The Preface is interesting as showing the difficulties caused by the incorporation of apocryphal matter into this book, the fact that Theodotions version, not the LXX., was read in the Churches, and that the book was reckoned by the Jews not among the prophets but among the Hagiographa. It was addressed to Paula and Eustochium about a.d. 392.
The Septuagint version of Daniel the prophet is not read by the Churches of our Lord and Saviour. They use Theodotions version, but how this came to pass I cannot tell. Whether it be that the language is Chaldee, which differs in certain peculiarities from our speech, and the Seventy were unwilling to follow those deviations in a translation; or that the book was published in the name of the Seventy, by some one or other not familiar with Chaldee, or if there be some other reason, I know not; this one thing I can affirm—that it differs widely from the original, and is rightly rejected. For we p. 493 must bear in mind that Daniel and Ezra, the former especially, were written in Hebrew letters, but in the Chaldee language, as was 5406 one section of Jeremiah; and, further, that Job has much affinity with Arabic. As for myself, when, in lily youth, after reading the flowery rhetoric of Quintilian and Tully, I entered on the vigorous study of this language, the expenditure of much time and energy barely enabled me to utter the puffing and hissing words; I seemed to be walking in a sort of underground chamber with a few scattered rays of light shining down upon me; and when at last I met with Daniel, such a sense of weariness came over me that, in a fit of despair, I could have counted all my former toil as useless. But there was a certain Hebrew who encouraged me, and was for ever quoting for my benefit the saying that “Persistent labour conquers all things”; and so, conscious that among Hebrews I was only a smatterer, I once more began to study Chaldee. And, to confess the truth, to this day I can read and understand Chaldee better than I can pronounce it. I say this to show you how hard it is to master the book of Daniel, which in Hebrew contains neither the history of Susanna, nor the hymn of the three youths, nor the fables of Bel and the Dragon; because, however, they are to be found everywhere, we have formed them into an appendix, prefixing to them an obelus, and thus making an end of them, so as not to seem to the uninformed to have cut off a large portion of the volume. I heard a certain Jewish teacher, when mocking at the history of Susanna, and saying that it was the fiction of some Greek or other, raise the same objection which Africanus brought against Origen—that these etymologies of 5407 σχίσαι from 5408 σχίνος, and 5409 πρίσαι from 5410 πρίνος, are to be traced to the Greek. To make the point clear to Latin readers: It is as if he were to say, playing upon the word ilex, illico pereas; or upon lentiscus, may the angel make a lentil of you, or may you perish nan lente, or may you lentus (that is pliant or compliant) be led to death, or anything else suiting the name of the tree. Then he would captiously maintain that the three youths in the furnace of raging fire had leisure enough to amuse themselves with making poetry, and to summon all the elements in turn to praise God. Or what was there miraculous, he would say, or what indication of divine inspiration, in the slaying of the dragon with a lump of pitch, or in frustrating the schemes of the priests of Bel? Such deeds were more the results of an able mans forethought than of a prophetic spirit. But when he came to 5411 Habakkuk and read that he was carried from Judæa into Chaldæa to bring a dish of food to Daniel, he asked where we found an instance in the whole of the Old Testament of any saint with an ordinary body flying through the air, and in a quarter of an hour traversing vast tracts of country. And when one of us who was rather too ready to speak adduced the instance of Ezekiel, and said that he was transported from Chaldæa into Judæa, he derided the man and proved from the book itself that Ezekiel, in spirit, saw himself carried over. And he argued that even our own Apostle, being an accomplished man and one who had been taught the law by Hebrews, had not dared to affirm that he was bodily rapt away, but had said: 5412 “Whether in the body, or out of the body, I know not; God knoweth.” By these and similar arguments he used to refute the apocryphal fables in the Churchs book. Leaving this for the reader to pronounce upon as he may think fit, I give warning that Daniel in Hebrew is not found among the prophets, but amongst the writers of the Hagiographa; for all Scripture is by them divided into three parts: the law, the Prophets, and the Hagiographa, which have respectively five, eight, and eleven books, a point which we cannot now discuss. But as to the objections which 5413 Porphyry raises against this prophet, or rather brings against the book, 5414 Methodius, Eusebius, and Apollinaris may be cited as witnesses, for they replied to his folly in many thousand lines of writing, whether with satisfaction to the curious reader I know not. Therefore, I beseech you, Paula and Eustochium, to pour out your supplications for me to the Lord, that so long as I am in this poor body, I may write something pleasing to you, useful to the Church, worthy of posterity. As for my contemporaries, I am indifferent to their opinions, for they pass from side to side as they are moved by love or hatred.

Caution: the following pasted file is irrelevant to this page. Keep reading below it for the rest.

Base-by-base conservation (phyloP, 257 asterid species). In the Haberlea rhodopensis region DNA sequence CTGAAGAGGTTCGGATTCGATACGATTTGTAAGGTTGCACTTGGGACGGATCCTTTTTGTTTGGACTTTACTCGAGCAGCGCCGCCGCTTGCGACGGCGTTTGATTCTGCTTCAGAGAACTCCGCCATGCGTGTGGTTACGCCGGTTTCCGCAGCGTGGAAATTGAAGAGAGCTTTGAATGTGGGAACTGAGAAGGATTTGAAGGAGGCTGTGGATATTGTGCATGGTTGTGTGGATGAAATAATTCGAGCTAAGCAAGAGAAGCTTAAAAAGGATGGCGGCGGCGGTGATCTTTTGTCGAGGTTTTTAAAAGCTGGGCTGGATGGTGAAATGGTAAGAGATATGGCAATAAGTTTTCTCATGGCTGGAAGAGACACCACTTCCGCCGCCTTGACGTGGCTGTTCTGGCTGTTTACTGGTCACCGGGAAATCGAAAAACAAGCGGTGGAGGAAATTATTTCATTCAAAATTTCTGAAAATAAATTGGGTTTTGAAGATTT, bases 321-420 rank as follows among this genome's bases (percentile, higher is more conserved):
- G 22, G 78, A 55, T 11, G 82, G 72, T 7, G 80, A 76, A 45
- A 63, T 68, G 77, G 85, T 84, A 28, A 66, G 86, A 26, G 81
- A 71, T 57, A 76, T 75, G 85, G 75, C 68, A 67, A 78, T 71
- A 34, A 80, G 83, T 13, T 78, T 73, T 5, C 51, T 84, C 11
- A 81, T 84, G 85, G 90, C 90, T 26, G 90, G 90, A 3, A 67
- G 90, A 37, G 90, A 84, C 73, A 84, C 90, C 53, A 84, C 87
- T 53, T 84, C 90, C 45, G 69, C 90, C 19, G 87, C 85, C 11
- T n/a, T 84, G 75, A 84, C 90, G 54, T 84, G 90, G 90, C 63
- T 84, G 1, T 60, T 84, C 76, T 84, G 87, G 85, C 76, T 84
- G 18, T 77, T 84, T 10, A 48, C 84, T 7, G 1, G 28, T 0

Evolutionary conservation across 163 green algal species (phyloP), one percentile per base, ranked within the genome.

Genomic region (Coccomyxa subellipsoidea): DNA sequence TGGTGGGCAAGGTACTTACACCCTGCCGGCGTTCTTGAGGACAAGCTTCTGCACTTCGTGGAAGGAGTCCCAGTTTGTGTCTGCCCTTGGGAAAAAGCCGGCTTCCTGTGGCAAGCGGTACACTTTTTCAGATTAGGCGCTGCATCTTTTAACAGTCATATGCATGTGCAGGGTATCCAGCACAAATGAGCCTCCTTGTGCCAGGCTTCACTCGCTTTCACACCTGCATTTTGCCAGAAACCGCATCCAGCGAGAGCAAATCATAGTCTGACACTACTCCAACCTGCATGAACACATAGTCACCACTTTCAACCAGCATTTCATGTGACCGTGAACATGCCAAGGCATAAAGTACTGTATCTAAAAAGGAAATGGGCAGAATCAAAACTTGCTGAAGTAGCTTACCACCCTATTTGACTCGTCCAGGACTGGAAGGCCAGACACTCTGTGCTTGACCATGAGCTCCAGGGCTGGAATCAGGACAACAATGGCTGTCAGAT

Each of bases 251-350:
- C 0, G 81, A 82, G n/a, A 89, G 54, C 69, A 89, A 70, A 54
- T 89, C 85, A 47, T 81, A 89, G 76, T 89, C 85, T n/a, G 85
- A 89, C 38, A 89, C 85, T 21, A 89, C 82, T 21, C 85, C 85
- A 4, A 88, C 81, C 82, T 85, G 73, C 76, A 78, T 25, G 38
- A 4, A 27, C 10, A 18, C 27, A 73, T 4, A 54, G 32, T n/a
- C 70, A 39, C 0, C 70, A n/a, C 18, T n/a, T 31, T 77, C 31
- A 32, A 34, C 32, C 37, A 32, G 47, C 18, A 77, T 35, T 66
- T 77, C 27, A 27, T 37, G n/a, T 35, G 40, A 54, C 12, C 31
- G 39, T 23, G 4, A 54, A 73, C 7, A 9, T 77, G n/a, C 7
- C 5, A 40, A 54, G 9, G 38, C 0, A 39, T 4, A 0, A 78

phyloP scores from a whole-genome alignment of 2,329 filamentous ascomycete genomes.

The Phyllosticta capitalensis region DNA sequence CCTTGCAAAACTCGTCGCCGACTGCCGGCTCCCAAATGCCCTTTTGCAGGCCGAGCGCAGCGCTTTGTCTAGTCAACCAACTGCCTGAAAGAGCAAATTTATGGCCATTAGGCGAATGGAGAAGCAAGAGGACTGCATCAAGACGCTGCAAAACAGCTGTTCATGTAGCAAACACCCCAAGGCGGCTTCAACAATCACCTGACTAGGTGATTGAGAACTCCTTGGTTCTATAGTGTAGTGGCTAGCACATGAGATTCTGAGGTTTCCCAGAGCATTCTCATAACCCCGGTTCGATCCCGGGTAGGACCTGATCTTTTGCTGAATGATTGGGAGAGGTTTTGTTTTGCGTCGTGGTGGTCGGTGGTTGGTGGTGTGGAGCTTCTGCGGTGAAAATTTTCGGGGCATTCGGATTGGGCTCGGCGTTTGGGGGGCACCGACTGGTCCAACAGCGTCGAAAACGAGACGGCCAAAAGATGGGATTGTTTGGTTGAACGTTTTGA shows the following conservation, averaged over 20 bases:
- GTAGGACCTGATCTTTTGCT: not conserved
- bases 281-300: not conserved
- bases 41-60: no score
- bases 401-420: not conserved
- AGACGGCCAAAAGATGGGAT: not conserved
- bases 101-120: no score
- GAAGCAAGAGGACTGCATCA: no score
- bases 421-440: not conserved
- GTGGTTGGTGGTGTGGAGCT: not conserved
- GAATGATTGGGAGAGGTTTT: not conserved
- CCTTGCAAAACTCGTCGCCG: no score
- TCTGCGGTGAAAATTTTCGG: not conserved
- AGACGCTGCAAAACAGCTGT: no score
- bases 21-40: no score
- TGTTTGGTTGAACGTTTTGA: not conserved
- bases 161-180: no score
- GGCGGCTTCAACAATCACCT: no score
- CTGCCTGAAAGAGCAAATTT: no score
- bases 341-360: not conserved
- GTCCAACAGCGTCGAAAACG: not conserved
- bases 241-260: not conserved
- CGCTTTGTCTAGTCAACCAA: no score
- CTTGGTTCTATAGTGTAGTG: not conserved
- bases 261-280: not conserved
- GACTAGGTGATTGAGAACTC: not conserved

To split. The word has no sort of etymological connection with σχῖνος. Sus. 1:54, 55, 58, 59. When the first elder says the crime was committed under a mastich tree (schinos), Daniel answers, “God shall cut thee in two” (schisei).493:5408 493:5409 493:5410 493:5411
In the LXX. the story of Bel and the Dragon bears a special heading as “part of the prophecy of Habakkuk.”—Westcott. The angel is said to have carried Habakkuk with a dish of food in his hand for Daniel from Judæa to Babylon.493:5412 493:5413 493:5414